Campaign: Say No to Air Transport Ban of Non Human Primates destined for research
As a result of the Air Canada decision to ban non human primates destined for research, the Canadian Society for Neurosciences asks you to let Air Canada know you support research and the removal of the ban.
You should know that neuroscience researchers study to understand and find cures for important diseases such as schizophrenia or Parkinson’s and Alzheimer’s diseases. This valuable research and the researches involved, as well as millions of patients waiting for cures, are affected by this decision. Alternative means of transport, by land or sea, are more stressful on animals and therefore less humane. Animal research is important to all of us and it is closely regulated in Canada.
Here's what you should do:
Posted below is a letter you could copy/paste and send to the President of Air Canada, Mr. Calin Rovinescu. You should consider personalizing your letter by indicating whether you are a researcher, a person who flies with Air Canada on a regular basis, a member of their rewards program, a person who benefits from medical research innovations, a physician who sees the benefits of research in your practice, or any other information you may find relevant. Make sure to sign your full name and to include complete contact information.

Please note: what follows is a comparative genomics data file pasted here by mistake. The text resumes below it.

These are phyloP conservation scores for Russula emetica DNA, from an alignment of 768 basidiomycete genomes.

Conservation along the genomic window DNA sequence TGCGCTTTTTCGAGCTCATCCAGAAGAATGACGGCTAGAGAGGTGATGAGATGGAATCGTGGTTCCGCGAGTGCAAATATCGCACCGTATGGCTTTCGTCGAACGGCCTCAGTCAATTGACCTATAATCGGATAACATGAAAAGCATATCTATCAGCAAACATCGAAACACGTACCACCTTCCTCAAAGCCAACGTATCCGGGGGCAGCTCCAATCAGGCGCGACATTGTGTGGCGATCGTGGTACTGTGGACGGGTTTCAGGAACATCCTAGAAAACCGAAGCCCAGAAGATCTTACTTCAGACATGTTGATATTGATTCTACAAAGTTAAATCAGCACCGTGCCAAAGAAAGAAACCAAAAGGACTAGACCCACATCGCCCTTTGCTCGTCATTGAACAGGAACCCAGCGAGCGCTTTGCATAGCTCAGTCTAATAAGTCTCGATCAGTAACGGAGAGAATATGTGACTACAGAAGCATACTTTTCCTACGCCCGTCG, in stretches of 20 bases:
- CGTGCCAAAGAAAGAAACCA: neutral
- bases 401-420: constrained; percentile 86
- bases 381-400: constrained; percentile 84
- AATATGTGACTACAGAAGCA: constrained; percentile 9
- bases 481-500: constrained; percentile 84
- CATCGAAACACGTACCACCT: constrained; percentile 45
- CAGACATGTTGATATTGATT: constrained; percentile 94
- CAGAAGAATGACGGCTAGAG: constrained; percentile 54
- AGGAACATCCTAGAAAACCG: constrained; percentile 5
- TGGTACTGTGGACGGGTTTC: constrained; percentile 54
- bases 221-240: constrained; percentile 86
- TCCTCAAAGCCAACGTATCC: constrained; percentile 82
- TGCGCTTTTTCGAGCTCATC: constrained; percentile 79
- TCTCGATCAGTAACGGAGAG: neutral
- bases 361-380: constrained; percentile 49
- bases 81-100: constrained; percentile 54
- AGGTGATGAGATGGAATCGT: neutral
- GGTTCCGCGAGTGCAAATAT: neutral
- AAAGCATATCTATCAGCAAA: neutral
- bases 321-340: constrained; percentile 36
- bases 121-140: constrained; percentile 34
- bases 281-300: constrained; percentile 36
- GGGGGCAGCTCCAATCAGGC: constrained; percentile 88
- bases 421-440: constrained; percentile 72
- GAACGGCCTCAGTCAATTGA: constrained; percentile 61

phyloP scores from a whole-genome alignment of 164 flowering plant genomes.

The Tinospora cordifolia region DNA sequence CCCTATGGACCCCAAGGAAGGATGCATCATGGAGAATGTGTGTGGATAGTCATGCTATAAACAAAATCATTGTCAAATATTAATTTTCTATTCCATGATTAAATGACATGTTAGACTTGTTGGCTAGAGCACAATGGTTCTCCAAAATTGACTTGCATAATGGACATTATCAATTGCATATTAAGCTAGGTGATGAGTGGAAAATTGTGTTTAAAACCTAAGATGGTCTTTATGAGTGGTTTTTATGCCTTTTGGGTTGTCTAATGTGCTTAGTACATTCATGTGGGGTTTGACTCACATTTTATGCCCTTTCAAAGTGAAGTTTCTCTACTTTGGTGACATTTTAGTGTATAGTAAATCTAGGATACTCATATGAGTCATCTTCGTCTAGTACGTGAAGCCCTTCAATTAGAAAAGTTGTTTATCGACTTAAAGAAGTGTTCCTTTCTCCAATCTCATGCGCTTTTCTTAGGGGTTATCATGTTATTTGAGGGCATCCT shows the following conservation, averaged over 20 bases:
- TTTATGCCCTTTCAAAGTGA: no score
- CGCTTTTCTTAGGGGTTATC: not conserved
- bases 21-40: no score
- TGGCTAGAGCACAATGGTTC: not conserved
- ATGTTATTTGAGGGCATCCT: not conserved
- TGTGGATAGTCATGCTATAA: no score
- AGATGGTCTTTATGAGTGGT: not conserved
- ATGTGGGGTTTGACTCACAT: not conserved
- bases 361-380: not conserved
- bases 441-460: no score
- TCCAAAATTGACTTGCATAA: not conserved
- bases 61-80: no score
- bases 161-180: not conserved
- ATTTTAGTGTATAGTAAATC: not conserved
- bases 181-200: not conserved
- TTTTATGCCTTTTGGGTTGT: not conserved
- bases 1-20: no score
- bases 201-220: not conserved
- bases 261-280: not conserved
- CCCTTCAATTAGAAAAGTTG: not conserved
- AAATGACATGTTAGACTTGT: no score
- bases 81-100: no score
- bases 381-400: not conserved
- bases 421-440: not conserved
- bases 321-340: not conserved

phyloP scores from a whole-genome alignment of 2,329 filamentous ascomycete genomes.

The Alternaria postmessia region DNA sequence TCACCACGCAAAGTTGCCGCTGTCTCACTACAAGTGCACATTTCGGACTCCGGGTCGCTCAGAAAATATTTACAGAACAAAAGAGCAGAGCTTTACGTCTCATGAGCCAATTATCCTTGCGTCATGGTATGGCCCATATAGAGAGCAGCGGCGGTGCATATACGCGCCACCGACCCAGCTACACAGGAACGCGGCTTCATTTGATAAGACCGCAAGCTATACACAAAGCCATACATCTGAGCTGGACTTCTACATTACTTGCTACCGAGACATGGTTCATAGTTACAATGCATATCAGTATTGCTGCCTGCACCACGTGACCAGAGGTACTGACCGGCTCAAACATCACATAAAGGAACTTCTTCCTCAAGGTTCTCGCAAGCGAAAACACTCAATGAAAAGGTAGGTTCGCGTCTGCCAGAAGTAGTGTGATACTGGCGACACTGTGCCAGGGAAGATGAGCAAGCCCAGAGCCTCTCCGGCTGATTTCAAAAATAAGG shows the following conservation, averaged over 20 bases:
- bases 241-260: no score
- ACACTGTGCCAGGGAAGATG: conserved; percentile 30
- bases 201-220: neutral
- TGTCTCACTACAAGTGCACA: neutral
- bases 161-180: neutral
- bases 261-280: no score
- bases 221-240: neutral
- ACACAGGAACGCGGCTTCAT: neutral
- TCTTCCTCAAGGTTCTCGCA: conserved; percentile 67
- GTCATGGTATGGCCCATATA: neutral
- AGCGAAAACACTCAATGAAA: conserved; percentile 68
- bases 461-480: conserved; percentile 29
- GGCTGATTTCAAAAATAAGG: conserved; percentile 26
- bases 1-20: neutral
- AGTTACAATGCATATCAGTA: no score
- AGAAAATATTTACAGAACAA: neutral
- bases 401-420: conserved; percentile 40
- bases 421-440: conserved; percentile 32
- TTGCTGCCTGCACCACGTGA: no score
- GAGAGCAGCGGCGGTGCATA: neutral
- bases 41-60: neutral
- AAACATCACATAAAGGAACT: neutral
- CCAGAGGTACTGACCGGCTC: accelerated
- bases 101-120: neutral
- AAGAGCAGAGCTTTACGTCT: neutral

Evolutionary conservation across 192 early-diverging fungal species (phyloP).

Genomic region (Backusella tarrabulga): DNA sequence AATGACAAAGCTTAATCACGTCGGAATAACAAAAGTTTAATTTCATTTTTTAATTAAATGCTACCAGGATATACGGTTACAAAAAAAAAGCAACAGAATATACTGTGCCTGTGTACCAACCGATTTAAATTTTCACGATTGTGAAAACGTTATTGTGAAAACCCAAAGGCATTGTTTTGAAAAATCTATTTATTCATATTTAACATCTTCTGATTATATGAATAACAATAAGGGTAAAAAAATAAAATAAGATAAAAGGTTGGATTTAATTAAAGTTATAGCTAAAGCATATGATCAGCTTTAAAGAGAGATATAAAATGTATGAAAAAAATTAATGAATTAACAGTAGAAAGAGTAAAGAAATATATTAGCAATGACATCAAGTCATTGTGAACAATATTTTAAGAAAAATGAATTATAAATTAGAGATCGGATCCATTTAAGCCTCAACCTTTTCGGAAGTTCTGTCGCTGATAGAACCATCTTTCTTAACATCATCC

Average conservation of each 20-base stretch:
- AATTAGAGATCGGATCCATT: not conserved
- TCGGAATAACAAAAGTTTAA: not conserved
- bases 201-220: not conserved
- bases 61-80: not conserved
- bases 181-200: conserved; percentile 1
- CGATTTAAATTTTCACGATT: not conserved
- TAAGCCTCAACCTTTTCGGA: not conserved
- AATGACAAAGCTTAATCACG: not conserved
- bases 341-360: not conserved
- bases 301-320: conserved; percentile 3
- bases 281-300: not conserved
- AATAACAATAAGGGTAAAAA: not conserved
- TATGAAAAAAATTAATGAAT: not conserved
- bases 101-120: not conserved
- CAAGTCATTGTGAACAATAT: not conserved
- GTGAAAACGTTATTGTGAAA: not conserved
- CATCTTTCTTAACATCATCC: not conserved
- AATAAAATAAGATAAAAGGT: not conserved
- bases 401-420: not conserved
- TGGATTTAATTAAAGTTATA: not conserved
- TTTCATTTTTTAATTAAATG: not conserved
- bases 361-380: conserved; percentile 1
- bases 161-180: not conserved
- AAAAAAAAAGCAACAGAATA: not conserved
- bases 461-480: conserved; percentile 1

To: Mr. Calin Rovinescu, President and CEO of Air Canada
Dear Mr. Rovinescu,
I was troubled to learn that Air Canada has recently decided to halt transport of non-human primates for use in biomedical research. I urge you to reconsider this position, as animal models, including non-human primates, are essential to advancing our understanding of diseases and disorders like Alzheimer’s disease, Parkinson’s disease and multiple sclerosis that could lead to treatments and cures of these devastating conditions. Misinformation, spread by “animal rights” extremists, threatens to hinder research efforts, and must not be allowed to affect policy making in important Canadian companies such as yours.
The significant role that animal models play in lifesaving research is undeniable. Almost every major medical advance in the last century was made possible by carefully regulated, humane animal research. In Canada, the Canadian Council on Animal Care is responsible for setting and maintaining standards for the ethical use and care of animals in science in Canada, and institutions review all animal research to ensure the protection of the welfare of animals used for research purposes. Studies using animal models follows strict ethical guidelines. Airline transportation, provided by companies such as yours, ensures that laboratory animals are available for lifesaving biomedical research in universities, hospitals and research centers.
Highly vocal animal rights extremists are attempting to halt all research which involves animal models, and to sway public opinion in their direction. These people represent a very small number of individuals, much less than the millions who are dependent on the discoveries brought about by humane, well-regulated animal research – not to mention the tens of thousands of scientists who rely on air travel to attend scientific conferences and to conduct their research.